Questions From the Class: Part #1

Management Resources principles Bob Rahn and Kim Anklin were honored to be included in Penn State’s online course, Presumed Innocent? The Social Science of Wrongful Conviction. Interviewed extensively about the wrongful conviction and exoneration of Jonathan Fleming, many questions arose from the class. Kim Anklin has been answering questions from students in the forum, “Ask Kim Anything.” Although the class is complete we are reprinting some of the general entries with the hope that readers will learn more about these types of investigations.

Bob Rahn, Kim Anklin, Management Resources LTD of NY, Wrongful conviction of Jonathan Fleming

Investigators Kim Anklin and Bob Rahn of Management Resources LTD of NY

Do you have any sense of how often cases of tunnel vision occur in homicide investigations and what factors make these more likely?

How often does tunnel vision occur in homicide investigations? While there is no way to know an actual number, it is frightening to consider even the cases we get right, tunnel vision can easily occur both internally and externally. Consider the actors and other known factors that contribute into an initial homicide investigation, particularly when the perpetrator(s) is not initially known. They include police and detectives, the crime scene techs, forensic personnel, the medical examiner, the prosecutors, all of the police bosses, the witnesses, the victim, the family members for both sides, the geography where the crime occurred, the crime rate, the culture of the law enforcement agencies, the economy, the political landscape at the time. That is only naming some of the many factors that are in play even before there is a plea offering or a trial. All along the way these factors do indeed influence whether justice will be served or denied.

We are all human beings that while we think we try our best not to, we bring our own cognitive biases into play. The goal is to counter these factors by not allowing any of them to dominate the investigation. It is not an easy undertaking; however through counter measures such as training, education, and public awareness, many can be minimized. The heavy burden cannot be solely placed on a defendant to prove his or her innocence after being indicted.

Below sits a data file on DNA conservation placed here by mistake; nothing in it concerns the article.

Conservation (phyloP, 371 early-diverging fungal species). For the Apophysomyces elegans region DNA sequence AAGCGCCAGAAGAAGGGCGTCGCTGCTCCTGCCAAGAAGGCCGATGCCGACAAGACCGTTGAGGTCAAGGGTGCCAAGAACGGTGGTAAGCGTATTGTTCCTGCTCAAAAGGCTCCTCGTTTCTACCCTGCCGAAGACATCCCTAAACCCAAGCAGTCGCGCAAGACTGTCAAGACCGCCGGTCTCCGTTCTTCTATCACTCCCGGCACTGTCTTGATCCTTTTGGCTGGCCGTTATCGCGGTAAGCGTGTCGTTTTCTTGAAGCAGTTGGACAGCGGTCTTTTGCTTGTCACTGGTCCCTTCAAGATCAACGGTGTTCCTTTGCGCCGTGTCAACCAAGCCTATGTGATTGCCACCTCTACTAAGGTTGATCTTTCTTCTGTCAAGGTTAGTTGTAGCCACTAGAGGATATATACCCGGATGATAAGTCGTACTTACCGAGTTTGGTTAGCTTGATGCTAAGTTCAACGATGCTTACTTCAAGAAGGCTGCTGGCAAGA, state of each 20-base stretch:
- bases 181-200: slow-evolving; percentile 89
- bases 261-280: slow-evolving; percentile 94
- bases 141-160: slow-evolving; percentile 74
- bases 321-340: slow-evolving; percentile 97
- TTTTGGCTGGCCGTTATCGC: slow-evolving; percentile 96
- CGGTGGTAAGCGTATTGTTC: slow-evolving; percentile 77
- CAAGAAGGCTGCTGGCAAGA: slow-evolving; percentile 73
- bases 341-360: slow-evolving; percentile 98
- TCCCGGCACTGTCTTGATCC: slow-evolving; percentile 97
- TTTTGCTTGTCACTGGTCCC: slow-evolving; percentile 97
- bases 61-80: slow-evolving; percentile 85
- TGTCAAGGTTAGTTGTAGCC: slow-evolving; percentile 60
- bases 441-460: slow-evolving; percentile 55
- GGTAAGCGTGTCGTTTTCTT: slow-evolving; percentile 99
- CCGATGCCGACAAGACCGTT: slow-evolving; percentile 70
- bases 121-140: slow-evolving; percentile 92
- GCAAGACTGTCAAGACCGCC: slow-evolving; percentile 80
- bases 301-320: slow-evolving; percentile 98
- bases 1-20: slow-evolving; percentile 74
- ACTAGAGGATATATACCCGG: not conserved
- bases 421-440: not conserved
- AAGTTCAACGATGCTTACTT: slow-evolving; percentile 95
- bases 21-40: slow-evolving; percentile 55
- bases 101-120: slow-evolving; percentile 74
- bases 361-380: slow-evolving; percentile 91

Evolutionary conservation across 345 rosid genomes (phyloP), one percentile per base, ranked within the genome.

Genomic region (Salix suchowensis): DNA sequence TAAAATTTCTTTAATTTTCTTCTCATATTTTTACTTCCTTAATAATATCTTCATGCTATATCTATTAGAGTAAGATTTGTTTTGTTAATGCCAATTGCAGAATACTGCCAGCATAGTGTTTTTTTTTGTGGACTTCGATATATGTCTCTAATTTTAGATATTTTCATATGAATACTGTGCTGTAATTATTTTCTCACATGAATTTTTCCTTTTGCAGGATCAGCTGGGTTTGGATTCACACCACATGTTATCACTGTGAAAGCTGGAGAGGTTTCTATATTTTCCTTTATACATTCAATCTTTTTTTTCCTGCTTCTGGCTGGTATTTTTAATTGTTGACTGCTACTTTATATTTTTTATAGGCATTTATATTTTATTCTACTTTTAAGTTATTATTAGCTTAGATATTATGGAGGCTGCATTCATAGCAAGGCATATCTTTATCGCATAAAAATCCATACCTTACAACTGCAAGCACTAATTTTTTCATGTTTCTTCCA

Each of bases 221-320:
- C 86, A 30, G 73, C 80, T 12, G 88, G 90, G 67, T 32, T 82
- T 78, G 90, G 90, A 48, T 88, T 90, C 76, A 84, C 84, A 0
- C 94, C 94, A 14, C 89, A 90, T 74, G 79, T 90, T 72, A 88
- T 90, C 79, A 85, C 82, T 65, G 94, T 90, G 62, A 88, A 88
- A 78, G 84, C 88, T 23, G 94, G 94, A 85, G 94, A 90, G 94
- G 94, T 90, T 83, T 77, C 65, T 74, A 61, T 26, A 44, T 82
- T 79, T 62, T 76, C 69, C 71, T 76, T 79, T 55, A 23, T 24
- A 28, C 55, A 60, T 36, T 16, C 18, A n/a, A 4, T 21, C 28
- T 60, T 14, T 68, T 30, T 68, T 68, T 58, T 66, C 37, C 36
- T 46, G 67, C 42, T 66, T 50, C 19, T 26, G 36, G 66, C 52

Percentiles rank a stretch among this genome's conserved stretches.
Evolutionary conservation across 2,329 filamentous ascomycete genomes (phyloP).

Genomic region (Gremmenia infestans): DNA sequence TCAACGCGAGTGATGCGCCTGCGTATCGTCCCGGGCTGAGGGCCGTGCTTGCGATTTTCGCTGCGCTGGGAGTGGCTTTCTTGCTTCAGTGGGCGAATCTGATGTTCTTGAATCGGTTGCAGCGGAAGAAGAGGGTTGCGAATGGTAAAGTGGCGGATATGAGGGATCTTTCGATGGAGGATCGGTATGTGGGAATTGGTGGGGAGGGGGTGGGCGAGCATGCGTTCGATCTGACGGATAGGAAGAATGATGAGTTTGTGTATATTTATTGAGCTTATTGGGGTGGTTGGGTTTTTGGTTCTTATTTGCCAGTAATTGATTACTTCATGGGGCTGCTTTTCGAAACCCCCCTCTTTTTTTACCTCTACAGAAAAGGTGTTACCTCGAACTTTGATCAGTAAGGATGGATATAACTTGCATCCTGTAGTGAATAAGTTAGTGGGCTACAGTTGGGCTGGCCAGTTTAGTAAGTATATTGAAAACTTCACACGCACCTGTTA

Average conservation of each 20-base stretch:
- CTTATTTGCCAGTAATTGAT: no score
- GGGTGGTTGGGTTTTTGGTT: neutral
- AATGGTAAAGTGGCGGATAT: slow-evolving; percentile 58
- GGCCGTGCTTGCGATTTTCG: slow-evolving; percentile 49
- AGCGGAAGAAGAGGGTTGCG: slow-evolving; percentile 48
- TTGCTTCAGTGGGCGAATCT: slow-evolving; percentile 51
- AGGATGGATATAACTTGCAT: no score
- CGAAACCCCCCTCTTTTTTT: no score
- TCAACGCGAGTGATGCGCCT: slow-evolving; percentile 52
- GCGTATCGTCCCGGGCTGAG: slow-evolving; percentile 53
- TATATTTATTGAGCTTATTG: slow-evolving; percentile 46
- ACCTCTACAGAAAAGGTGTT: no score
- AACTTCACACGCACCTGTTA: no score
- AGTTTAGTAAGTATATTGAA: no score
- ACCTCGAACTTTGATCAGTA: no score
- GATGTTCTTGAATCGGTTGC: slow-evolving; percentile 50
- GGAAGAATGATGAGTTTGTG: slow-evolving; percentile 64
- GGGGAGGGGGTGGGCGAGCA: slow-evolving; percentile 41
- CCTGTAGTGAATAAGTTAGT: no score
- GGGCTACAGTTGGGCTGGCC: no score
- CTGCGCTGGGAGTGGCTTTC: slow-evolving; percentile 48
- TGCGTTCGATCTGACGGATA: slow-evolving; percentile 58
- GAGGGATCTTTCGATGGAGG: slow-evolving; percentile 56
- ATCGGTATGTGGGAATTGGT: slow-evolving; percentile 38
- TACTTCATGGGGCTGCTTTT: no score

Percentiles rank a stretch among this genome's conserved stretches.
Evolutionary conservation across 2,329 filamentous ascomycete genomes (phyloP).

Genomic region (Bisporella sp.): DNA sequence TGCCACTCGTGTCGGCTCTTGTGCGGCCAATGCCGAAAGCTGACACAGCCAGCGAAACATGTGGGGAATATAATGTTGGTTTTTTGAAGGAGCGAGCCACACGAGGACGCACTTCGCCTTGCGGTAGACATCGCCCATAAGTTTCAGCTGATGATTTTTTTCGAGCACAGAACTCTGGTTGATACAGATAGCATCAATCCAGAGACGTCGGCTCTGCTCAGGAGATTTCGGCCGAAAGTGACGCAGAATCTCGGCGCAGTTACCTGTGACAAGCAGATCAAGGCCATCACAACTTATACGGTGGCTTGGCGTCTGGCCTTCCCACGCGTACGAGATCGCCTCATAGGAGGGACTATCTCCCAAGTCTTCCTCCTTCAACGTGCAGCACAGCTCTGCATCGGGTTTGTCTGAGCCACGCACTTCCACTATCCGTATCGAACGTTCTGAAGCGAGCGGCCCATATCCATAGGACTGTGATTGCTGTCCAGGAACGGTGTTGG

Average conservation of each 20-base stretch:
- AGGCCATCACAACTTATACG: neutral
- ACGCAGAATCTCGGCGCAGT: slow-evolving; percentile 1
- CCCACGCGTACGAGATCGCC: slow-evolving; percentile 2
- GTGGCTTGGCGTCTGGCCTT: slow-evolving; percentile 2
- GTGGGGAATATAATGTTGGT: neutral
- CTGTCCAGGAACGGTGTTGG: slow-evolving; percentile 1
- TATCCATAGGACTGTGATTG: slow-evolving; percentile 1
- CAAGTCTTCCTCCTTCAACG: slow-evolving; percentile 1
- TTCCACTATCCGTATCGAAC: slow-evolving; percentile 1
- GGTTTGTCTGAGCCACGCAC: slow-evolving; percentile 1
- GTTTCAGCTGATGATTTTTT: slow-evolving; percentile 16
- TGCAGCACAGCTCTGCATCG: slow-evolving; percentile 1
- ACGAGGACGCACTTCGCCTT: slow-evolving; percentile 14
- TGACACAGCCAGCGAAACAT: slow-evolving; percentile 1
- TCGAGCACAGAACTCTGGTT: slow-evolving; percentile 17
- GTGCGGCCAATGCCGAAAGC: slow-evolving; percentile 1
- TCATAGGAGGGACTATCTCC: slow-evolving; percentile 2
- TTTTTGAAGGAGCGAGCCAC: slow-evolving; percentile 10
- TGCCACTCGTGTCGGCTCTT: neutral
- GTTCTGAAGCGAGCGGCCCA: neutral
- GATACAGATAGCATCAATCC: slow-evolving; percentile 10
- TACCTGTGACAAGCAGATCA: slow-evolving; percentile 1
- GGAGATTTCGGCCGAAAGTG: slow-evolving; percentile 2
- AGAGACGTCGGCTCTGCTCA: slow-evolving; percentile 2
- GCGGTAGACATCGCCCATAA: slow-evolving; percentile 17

At first glance, the Fleming case appeared to have been flawed by the police. How could they not investigate the leads provided by the witness who was in close proximity to the shooting? How could they believe one eye-witness that was 427 feet away, at night, through bars on the windows, without her glasses for distance, through trees positively identify Fleming? When she tried to tell the truth and recant, how could the judge then dismiss her as not being truthful? What about all the independent witnesses Bob and I found 24 years later who were there and never spoken to by any member of the criminal justice system. How could they continue to cram Fleming into this crime when he was in Florida?

The answer is Fleming’s wrongful conviction did not happen because of detectives’ tunnel vision. This case is about the District Attorney’s ADA and staff turning away from seeking the truth towards orchestrating many lies and hiding evidence to fit their theory.

celebratingManagement Resources Ltd of New York is a professional investigative firm licensed in New York and New Jersey. .  Management Resources is a member of the New York State Association of Criminal Defense Lawyers, Associated Licensed Detectives of New York, and Founding Members and Regional Directors of Investigating Innocence.

Bob Rahn and Kim Anklin are available for interviews or speaking engagements.  Contact ImaginePublicity at 843-808-08509 or email 


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Posted in Criminal Cases, Criminal Defense Investigations, Wrongful Convictions
One comment on “Questions From the Class: Part #1
  1. Good question posed… Great answer. Fitting a square peg into a round hole will NEVER work! LJ

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investigating innocence, management resources, bill clutter, bob rahn, kim anklin
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